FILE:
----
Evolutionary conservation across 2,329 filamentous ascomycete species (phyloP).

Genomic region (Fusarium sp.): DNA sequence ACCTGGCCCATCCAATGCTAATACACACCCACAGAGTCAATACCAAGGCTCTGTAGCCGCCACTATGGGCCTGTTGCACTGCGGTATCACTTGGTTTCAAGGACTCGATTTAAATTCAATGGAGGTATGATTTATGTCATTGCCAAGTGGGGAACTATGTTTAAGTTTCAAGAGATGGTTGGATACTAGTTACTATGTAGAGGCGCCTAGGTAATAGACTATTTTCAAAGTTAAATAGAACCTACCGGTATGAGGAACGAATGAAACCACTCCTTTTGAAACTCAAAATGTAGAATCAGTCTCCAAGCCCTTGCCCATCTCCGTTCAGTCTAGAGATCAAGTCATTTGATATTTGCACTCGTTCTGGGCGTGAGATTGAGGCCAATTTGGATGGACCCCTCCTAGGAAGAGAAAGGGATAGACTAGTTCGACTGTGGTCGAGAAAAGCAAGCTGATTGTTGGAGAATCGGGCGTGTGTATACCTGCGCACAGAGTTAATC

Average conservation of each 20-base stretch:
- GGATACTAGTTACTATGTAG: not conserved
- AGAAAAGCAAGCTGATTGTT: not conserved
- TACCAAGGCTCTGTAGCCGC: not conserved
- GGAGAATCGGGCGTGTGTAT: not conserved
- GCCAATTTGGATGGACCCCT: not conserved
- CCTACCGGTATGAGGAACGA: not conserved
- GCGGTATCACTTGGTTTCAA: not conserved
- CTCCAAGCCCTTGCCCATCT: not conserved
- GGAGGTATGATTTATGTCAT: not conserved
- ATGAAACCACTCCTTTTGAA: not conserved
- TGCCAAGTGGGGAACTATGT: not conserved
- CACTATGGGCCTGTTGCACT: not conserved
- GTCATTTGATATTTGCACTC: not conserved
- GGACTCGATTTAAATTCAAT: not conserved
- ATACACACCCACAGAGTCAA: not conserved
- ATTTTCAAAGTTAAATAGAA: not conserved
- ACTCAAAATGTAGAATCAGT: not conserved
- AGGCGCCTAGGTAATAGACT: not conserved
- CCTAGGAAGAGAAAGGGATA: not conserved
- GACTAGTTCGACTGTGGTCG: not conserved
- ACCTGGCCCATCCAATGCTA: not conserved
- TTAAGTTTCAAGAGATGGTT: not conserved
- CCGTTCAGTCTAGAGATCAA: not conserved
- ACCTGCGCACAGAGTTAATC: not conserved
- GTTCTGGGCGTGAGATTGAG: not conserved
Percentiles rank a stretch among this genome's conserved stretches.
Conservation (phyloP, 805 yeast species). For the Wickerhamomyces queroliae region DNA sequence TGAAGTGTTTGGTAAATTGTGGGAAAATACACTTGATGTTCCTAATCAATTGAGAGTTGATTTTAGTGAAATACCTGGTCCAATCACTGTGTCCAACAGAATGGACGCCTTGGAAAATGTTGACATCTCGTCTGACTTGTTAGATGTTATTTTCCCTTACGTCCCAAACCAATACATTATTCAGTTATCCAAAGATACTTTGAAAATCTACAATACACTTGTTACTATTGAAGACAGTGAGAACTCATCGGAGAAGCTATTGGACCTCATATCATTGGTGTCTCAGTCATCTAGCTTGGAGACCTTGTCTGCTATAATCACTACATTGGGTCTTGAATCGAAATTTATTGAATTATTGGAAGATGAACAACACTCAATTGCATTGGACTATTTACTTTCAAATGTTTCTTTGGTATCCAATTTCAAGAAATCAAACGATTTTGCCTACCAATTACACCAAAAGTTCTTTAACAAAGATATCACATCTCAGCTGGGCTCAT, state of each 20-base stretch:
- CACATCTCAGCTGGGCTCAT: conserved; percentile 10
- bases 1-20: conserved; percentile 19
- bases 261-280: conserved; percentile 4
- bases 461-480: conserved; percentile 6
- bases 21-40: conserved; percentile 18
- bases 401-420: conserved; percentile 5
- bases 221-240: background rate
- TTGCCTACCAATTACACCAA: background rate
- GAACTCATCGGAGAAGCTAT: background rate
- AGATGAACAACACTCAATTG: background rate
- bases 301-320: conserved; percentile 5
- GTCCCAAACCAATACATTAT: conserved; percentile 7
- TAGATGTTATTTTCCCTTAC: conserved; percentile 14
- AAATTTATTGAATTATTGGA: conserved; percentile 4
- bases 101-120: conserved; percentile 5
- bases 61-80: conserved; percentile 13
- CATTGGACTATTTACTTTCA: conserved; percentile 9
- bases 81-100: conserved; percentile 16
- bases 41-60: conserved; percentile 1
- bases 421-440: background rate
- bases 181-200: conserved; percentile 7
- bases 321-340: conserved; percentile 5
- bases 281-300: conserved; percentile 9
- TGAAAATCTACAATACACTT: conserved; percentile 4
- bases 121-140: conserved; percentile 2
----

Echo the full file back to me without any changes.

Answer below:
Evolutionary conservation across 2,329 filamentous ascomycete species (phyloP).

Genomic region (Fusarium sp.): DNA sequence ACCTGGCCCATCCAATGCTAATACACACCCACAGAGTCAATACCAAGGCTCTGTAGCCGCCACTATGGGCCTGTTGCACTGCGGTATCACTTGGTTTCAAGGACTCGATTTAAATTCAATGGAGGTATGATTTATGTCATTGCCAAGTGGGGAACTATGTTTAAGTTTCAAGAGATGGTTGGATACTAGTTACTATGTAGAGGCGCCTAGGTAATAGACTATTTTCAAAGTTAAATAGAACCTACCGGTATGAGGAACGAATGAAACCACTCCTTTTGAAACTCAAAATGTAGAATCAGTCTCCAAGCCCTTGCCCATCTCCGTTCAGTCTAGAGATCAAGTCATTTGATATTTGCACTCGTTCTGGGCGTGAGATTGAGGCCAATTTGGATGGACCCCTCCTAGGAAGAGAAAGGGATAGACTAGTTCGACTGTGGTCGAGAAAAGCAAGCTGATTGTTGGAGAATCGGGCGTGTGTATACCTGCGCACAGAGTTAATC

Average conservation of each 20-base stretch:
- GGATACTAGTTACTATGTAG: not conserved
- AGAAAAGCAAGCTGATTGTT: not conserved
- TACCAAGGCTCTGTAGCCGC: not conserved
- GGAGAATCGGGCGTGTGTAT: not conserved
- GCCAATTTGGATGGACCCCT: not conserved
- CCTACCGGTATGAGGAACGA: not conserved
- GCGGTATCACTTGGTTTCAA: not conserved
- CTCCAAGCCCTTGCCCATCT: not conserved
- GGAGGTATGATTTATGTCAT: not conserved
- ATGAAACCACTCCTTTTGAA: not conserved
- TGCCAAGTGGGGAACTATGT: not conserved
- CACTATGGGCCTGTTGCACT: not conserved
- GTCATTTGATATTTGCACTC: not conserved
- GGACTCGATTTAAATTCAAT: not conserved
- ATACACACCCACAGAGTCAA: not conserved
- ATTTTCAAAGTTAAATAGAA: not conserved
- ACTCAAAATGTAGAATCAGT: not conserved
- AGGCGCCTAGGTAATAGACT: not conserved
- CCTAGGAAGAGAAAGGGATA: not conserved
- GACTAGTTCGACTGTGGTCG: not conserved
- ACCTGGCCCATCCAATGCTA: not conserved
- TTAAGTTTCAAGAGATGGTT: not conserved
- CCGTTCAGTCTAGAGATCAA: not conserved
- ACCTGCGCACAGAGTTAATC: not conserved
- GTTCTGGGCGTGAGATTGAG: not conserved
Percentiles rank a stretch among this genome's conserved stretches.
Conservation (phyloP, 805 yeast species). For the Wickerhamomyces queroliae region DNA sequence TGAAGTGTTTGGTAAATTGTGGGAAAATACACTTGATGTTCCTAATCAATTGAGAGTTGATTTTAGTGAAATACCTGGTCCAATCACTGTGTCCAACAGAATGGACGCCTTGGAAAATGTTGACATCTCGTCTGACTTGTTAGATGTTATTTTCCCTTACGTCCCAAACCAATACATTATTCAGTTATCCAAAGATACTTTGAAAATCTACAATACACTTGTTACTATTGAAGACAGTGAGAACTCATCGGAGAAGCTATTGGACCTCATATCATTGGTGTCTCAGTCATCTAGCTTGGAGACCTTGTCTGCTATAATCACTACATTGGGTCTTGAATCGAAATTTATTGAATTATTGGAAGATGAACAACACTCAATTGCATTGGACTATTTACTTTCAAATGTTTCTTTGGTATCCAATTTCAAGAAATCAAACGATTTTGCCTACCAATTACACCAAAAGTTCTTTAACAAAGATATCACATCTCAGCTGGGCTCAT, state of each 20-base stretch:
- CACATCTCAGCTGGGCTCAT: conserved; percentile 10
- bases 1-20: conserved; percentile 19
- bases 261-280: conserved; percentile 4
- bases 461-480: conserved; percentile 6
- bases 21-40: conserved; percentile 18
- bases 401-420: conserved; percentile 5
- bases 221-240: background rate
- TTGCCTACCAATTACACCAA: background rate
- GAACTCATCGGAGAAGCTAT: background rate
- AGATGAACAACACTCAATTG: background rate
- bases 301-320: conserved; percentile 5
- GTCCCAAACCAATACATTAT: conserved; percentile 7
- TAGATGTTATTTTCCCTTAC: conserved; percentile 14
- AAATTTATTGAATTATTGGA: conserved; percentile 4
- bases 101-120: conserved; percentile 5
- bases 61-80: conserved; percentile 13
- CATTGGACTATTTACTTTCA: conserved; percentile 9
- bases 81-100: conserved; percentile 16
- bases 41-60: conserved; percentile 1
- bases 421-440: background rate
- bases 181-200: conserved; percentile 7
- bases 321-340: conserved; percentile 5
- bases 281-300: conserved; percentile 9
- TGAAAATCTACAATACACTT: conserved; percentile 4
- bases 121-140: conserved; percentile 2